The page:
Manatees moving toward coastal areas in Southwest Florida

Chad Gillis
The News-Press

Manatees are moving to coastal areas as water temperatures rise, and they're gathering in large breeding herds at local beaches. 

"During mating season you may see what’s called a mating herd, and that’s a group of manatees and most likely there are multiple males trying to mate with one female," said Michelle Kerr, with the Florida Wildlife Research Institute.

Manatees are the official state marine mammal and can grow to 14 feet in length and weigh upward of 3,500 pounds. 

Scientists: 6,620 manatees in Florida waters

Sometimes called sea cows, manatees are sub-tropical marine mammals that feed on seagrasses and need warm waters to survive. Their immune systems start to shut down when water temperatures get to 68 degrees and below.

Jim Griffiths, a local boater and publisher of boating magazine Nautical Mile, said the manatees have mostly made their summer migration to the coast. 

He gives them plenty of space. 

"It's pretty normal for this time of year," Griffiths said. "You see them up and down the coast this time of year. But I stay away from them, and I think they can really hurt you because a manatee is a powerful creature."

Manatees are listed as threatened by the U.S. Fish and Wildlife Service, which proposed last year to lower the animal's protected status after years of legal battles with boating and property rights interests.

Two manatees were released back to the wild by the Florida Fish and Wildlife Conservation Commission and Lowry Park Zoo staff at Orange Harbor Mobile Home and RV Park boat ramp on Tuesday. Both manatees recovered at Lowry Park Zoo from boat strikes.  A crowd of people was on hand to watch. Rescuers of one of the manatees, Bob Wasno and former News-Press environmental reporter were on hand to send off the manatees as well.  FWC crews also went over to Manatee Park to try a rescue on an injured manatee. As of 5 p.m., the manatee had not been rescued.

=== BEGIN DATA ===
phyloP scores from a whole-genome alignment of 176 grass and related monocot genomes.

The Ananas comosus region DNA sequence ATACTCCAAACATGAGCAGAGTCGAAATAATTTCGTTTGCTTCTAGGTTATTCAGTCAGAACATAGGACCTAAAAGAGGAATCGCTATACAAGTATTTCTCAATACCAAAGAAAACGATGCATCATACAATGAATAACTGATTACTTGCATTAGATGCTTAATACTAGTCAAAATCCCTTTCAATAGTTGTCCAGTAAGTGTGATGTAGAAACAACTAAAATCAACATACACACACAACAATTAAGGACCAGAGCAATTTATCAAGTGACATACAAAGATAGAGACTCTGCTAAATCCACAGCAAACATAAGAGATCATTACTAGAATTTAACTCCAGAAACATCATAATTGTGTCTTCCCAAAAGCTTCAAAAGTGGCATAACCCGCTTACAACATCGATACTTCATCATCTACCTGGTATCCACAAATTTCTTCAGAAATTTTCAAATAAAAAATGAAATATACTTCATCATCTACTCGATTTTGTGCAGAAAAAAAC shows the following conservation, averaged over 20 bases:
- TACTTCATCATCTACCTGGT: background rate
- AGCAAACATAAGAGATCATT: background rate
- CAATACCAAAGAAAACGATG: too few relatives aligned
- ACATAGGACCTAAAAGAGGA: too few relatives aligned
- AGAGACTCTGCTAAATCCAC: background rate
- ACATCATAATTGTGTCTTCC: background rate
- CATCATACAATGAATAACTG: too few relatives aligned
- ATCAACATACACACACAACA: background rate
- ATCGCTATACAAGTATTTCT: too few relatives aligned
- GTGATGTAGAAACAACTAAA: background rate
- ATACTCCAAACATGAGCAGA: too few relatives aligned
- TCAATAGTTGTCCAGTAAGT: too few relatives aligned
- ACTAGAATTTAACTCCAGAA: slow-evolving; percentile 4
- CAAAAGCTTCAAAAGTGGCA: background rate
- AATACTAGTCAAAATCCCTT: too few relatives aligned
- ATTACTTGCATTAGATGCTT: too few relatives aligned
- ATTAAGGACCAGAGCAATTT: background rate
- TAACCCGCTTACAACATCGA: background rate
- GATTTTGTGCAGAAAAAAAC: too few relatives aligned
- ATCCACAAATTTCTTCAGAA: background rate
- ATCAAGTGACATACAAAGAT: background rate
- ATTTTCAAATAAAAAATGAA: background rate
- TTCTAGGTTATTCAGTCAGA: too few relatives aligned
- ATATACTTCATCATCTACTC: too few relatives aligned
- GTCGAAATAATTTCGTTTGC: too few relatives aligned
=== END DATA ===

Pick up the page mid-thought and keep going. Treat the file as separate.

They spend much of the winter hidden away in warm-water retreats like the Orange River, which is connected to the Caloosahatchee River and is warmed by a nearby Florida Power & Light station. 

Scientists: 6,620 manatees in Florida waters

But they spend summer roaming the coasts, eating sea grasses and looking for potential mates. 

"Around this time of year we get calls about potentially stranded manatees" Kerr said, "but a lot of time the female will climb out of the water to get away from the group of males." 

The herds may stay in the same general area for days, as the males swarm the female. 

People should avoid these herds, Kerr said. 

"It’s illegal to touch a manatee, so look but don’t touch," Kerr said. "Never feed a manatee or give them water. Do no chase a manatee and definitely give a herd or a manatee a lot of space because they are big, heavy, powerful animals."

Connect with this reporter: Chad Gillis on Facebook. 

By the numbers

10 million: estimated cost, in dollars, to recover manatee population

1893: Year Florida banned killing manatees

59: Maximum age recorded

3,500: Pounds in weight for extremely large males

4,082: Deaths documented between 1976 and 2000

— Sources: U.S. Fish and Wildlife Service, Florida Fish and Wildlife Conservation Commission